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In July, 1883, I was called to see L. G. L., who was suffering from a severe attack of remittent fever, from which he had not been free for the past seven days. By a judicious course of treatment his fever was abated by noon next day. I called in the evening, and as I was cautioning him to take sulphate of quinine as I directed, and that if, in spite of the treatment, the fever should return, he must take a fluid mixture I left to be taken during the existence of the fever, he said: "Can't I take some of the fever mixture whether the fever is on me or not?" I thought a moment, and as I looked upon his pale, emaciated face and knew the disastrous effects a return of fever would have upon him, and as I hoped to be able to see him again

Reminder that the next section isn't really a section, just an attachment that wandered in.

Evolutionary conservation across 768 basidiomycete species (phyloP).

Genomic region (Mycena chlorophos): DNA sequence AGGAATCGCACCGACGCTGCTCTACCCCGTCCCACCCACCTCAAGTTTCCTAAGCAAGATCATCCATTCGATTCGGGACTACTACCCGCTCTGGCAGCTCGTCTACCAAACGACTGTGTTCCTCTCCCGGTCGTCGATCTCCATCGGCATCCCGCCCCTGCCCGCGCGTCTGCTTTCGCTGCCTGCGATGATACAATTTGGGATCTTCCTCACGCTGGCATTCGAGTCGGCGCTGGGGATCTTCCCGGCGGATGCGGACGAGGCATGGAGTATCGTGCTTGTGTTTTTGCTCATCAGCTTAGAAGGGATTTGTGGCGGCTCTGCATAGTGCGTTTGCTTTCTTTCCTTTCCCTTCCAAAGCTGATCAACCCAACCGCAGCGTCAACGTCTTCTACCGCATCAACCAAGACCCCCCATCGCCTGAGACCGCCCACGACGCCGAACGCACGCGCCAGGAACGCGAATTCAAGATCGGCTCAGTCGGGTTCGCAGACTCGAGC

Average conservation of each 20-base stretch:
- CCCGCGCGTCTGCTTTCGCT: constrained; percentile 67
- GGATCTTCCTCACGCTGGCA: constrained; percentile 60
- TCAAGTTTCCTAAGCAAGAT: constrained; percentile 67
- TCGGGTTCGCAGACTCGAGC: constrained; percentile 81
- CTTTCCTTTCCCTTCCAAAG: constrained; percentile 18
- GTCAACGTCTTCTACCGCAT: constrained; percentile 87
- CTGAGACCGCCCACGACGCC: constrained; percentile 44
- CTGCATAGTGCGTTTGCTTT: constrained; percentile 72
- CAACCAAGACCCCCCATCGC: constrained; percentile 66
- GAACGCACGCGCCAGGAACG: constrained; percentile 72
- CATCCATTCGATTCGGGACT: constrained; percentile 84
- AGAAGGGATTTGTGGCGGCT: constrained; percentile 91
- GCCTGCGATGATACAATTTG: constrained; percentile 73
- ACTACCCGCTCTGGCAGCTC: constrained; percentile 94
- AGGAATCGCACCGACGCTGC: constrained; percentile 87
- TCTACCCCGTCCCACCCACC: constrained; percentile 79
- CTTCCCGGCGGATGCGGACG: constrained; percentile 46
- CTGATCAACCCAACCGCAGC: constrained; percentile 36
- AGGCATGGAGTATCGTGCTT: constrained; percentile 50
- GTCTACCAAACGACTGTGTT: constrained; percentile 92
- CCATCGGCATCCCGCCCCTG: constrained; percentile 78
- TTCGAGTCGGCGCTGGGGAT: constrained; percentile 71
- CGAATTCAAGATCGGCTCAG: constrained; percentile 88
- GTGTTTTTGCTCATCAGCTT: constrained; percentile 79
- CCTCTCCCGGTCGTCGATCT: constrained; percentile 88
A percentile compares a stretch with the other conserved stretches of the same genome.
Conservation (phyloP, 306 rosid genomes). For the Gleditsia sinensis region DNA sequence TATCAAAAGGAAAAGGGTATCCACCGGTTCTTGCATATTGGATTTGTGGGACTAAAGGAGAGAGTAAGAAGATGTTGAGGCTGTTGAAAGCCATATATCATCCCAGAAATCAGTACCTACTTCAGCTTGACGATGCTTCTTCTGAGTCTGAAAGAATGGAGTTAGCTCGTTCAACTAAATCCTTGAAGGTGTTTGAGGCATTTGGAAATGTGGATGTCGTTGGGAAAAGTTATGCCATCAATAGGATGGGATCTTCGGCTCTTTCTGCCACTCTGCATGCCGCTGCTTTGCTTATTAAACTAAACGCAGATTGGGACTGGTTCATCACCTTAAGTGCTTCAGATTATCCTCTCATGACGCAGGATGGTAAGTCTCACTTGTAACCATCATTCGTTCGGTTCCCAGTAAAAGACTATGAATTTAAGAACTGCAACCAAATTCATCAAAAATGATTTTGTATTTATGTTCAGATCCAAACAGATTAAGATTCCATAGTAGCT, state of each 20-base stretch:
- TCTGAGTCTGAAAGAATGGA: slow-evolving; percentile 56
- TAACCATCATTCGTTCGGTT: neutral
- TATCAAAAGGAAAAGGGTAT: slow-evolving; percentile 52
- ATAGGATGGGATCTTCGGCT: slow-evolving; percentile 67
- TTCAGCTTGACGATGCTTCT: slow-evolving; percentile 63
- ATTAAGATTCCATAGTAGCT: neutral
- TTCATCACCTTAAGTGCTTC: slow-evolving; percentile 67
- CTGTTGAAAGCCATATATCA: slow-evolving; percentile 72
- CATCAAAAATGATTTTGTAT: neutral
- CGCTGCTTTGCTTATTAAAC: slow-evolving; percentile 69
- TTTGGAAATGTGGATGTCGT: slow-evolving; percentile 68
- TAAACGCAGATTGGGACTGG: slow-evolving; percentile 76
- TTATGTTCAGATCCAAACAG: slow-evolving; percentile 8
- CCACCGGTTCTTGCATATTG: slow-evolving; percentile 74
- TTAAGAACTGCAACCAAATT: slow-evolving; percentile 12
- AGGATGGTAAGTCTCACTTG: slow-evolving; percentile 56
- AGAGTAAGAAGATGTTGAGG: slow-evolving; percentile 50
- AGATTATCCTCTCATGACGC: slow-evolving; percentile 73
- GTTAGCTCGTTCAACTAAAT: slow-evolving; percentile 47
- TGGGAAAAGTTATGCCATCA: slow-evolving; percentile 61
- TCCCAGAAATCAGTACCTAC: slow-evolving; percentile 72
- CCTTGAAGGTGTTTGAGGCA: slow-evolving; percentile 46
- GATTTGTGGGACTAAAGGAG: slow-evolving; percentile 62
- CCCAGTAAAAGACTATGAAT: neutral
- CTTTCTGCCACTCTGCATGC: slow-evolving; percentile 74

SEAY RW. AIDS IN THE PREVENTION OF FEVERS.Abstract of a Paper read before the Section on Practice of Medicine, Materia Medica and Physiology, at the Thirty-Eighth Annual Meeting of the American Medical Association, June, 1887.. JAMA. 1887;IX(14):430. doi:10.1001/jama.1887.02400130014001c
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